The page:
Developer Assets Bundle

Creating a game from scratch might include using a basic template of some sorts, so I thought I'd create a bundle of scripts & objects to add onto such a template with useful features like basic force movement (with jumping), spawning, kill boundaries and playing audio.

Image of the scene which shows off the above features in their visual form.


First off is the basic movement for the spheres. They work in two modes, automatic movement or manual movement based on a player's input.

void FixedUpdate () {  
    if(gmControl.autoRollObject) {
        switch(gmControl.rollDirection) {
            case GameController.MoveDirection.Forward:
                rb.AddForce(Vector3.forward);
                break;
            case GameController.MoveDirection.Back:
                rb.AddForce(Vector3.back);
                break;
            case GameController.MoveDirection.Left:
                rb.AddForce(Vector3.left);
                break;
            case GameController.MoveDirection.Right:
                rb.AddForce(Vector3.right);
                break;
        }
    }

    if(gmControl.useKeys) KeyMovement();
}

void KeyMovement() {  
    rb.AddForce(Input.GetAxis("Horizontal"), 0, Input.GetAxis("Vertical"));
}

If autoRollObject results in true. Then the switch block will execute and constantly move the object in the direction based upon the rollDirection variable.
All this is configurable in the GameController or RollObject script.

KeyMovement() is quite simply adding force to the RigidBody based on the player's movements. Using GetAxis, it both Horizontal and Vertical will return between -1 and 1 which is exactly what Vector3.right, Vector3.Back does.


Next up is the spawning of an object. This script has a feature will can enable the spawning of the object anywhere within the actual Spawner's area. If that's disabled then the script will simply spawn the prefab at the location of the GameObject that holds the script

void FixedUpdate () {  
    if(Time.time > nextSpawn && gmControl.spawnObjects) {
        nextSpawn = Time.time + gmControl.spawnInterval;

        if(gmControl.spawnRandomLocation) SpawnPrefabRandom();
        else Instantiate(prefabToSpawn, new Vector3(0f, 0f, 0f), Quaternion.Euler(0f, 0f, 0f));
    }
}

void SpawnPrefabRandom() {  
    //Set the location to a random point inside the spawn zone
    Vector3 randPos;
    randPos = new Vector3(Random.Range(-1f, 1f), prefabToSpawn.transform.position.y - 0.65f, Random.Range(-1f, 1f));
    randPos = transform.TransformPoint(randPos * .5f);

    Instantiate(prefabToSpawn, randPos, Quaternion.Euler(0f, 0f, 0f));
}

SpawnPrefabRandom() works on the basis of randomly generating a float value between -1 and 1, the values are like this because as far as the script is concerned, that's the size of the area of the GameObject. The scale can be any number and the script will still be able to pick a random location within the boundary of the GameObject.


It's not always best to leave Unity to destroy objects that fall into the void. So I generally have a script that if any objects fall into the void, it'll pass through a GameObject first which will simply destroy it manually...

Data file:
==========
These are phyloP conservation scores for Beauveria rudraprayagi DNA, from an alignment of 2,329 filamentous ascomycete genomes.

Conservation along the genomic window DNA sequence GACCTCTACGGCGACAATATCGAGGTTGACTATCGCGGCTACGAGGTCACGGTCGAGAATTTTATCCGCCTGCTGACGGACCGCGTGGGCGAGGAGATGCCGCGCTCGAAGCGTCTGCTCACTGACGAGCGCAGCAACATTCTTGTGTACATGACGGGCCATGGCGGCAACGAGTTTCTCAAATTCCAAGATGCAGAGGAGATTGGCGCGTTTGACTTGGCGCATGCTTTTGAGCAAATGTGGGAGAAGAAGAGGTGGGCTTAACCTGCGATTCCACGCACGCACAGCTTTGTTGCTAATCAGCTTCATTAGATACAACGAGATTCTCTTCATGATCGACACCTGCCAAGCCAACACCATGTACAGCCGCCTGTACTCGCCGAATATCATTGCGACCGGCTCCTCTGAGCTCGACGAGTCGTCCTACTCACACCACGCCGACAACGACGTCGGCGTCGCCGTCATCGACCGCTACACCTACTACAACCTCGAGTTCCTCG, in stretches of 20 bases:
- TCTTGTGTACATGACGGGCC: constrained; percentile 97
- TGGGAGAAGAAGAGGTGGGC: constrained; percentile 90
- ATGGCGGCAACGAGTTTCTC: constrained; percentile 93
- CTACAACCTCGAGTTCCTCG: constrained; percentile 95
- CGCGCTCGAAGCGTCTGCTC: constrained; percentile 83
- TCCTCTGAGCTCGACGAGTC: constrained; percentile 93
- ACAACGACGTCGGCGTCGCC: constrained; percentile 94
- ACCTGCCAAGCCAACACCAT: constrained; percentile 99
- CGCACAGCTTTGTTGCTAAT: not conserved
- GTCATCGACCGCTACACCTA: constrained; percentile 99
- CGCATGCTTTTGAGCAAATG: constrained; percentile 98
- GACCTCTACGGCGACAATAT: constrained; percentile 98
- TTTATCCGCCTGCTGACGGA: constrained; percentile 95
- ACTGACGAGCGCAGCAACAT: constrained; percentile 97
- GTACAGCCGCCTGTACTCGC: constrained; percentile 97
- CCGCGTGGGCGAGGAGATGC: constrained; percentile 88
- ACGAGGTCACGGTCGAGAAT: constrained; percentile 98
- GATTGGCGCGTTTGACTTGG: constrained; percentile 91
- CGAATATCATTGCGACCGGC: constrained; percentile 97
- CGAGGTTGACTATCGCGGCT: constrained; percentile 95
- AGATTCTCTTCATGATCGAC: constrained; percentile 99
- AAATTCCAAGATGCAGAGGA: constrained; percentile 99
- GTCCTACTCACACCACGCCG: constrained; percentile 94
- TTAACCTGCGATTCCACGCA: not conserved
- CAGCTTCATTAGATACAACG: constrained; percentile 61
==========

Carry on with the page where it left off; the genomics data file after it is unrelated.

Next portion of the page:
void OnTriggerEnter(Collider other) {  
    if(!gmControl.killEverything) {
        if(gmControl.killTheseObjects.Contains(other.gameObject.tag)) Destroy(other.gameObject);
    } else Destroy(other.gameObject);
}

The above code has a special feature to it, which is the ability to only destroy certain objects if their tag is in a List (see below). If the List will be used, disabling killEverything might be a good idea.


This is an extension of the basic movement system above which allows for jumping, in it's own script so it can be ignored completely if the game doesn't need to support jumping

void Update() {  
    if(Input.GetButtonDown("Jump") && gmControl.jumpObject) jInput = true;
}

void FixedUpdate () {  
    if(jInput && CheckGrounded()) {
        jInput = false;
        rb.velocity = new Vector3(rb.velocity.x, gmControl.jumpHeight, rb.velocity.z);
    }
}

//Raycast downwards to check if we're on the ground
bool CheckGrounded() {  
    return Physics.Raycast(transform.position, Vector3.down, 1f);
}

If the player attempts to jump, jInput is set to true which then in FixedUpdate, checks for that and if the player is grounded (CheckGrounded()). If both return true, then it's just a matter of resetting the variable and changing the velocity of the RigidBody to a new Vector3 with the same values except swapping the y-axis for jumpHeight.


Last is simply a method of playing audio in it's simplest form. There's no special features about this and all the settings will need to be manually modified.

void PlayClip(AudioClip clip) {  
     audSource.PlayOneShot(clip);
}

All that needs to be done is a reference to the script itself and calling the above function with the audio file (AudioClip) as the argument.



To wrap this up, the repo link can be found here, and the download for this (rather than downloading the entire repo) can be found here. (Just need to download the .unitypackage file)

Tom Lynn

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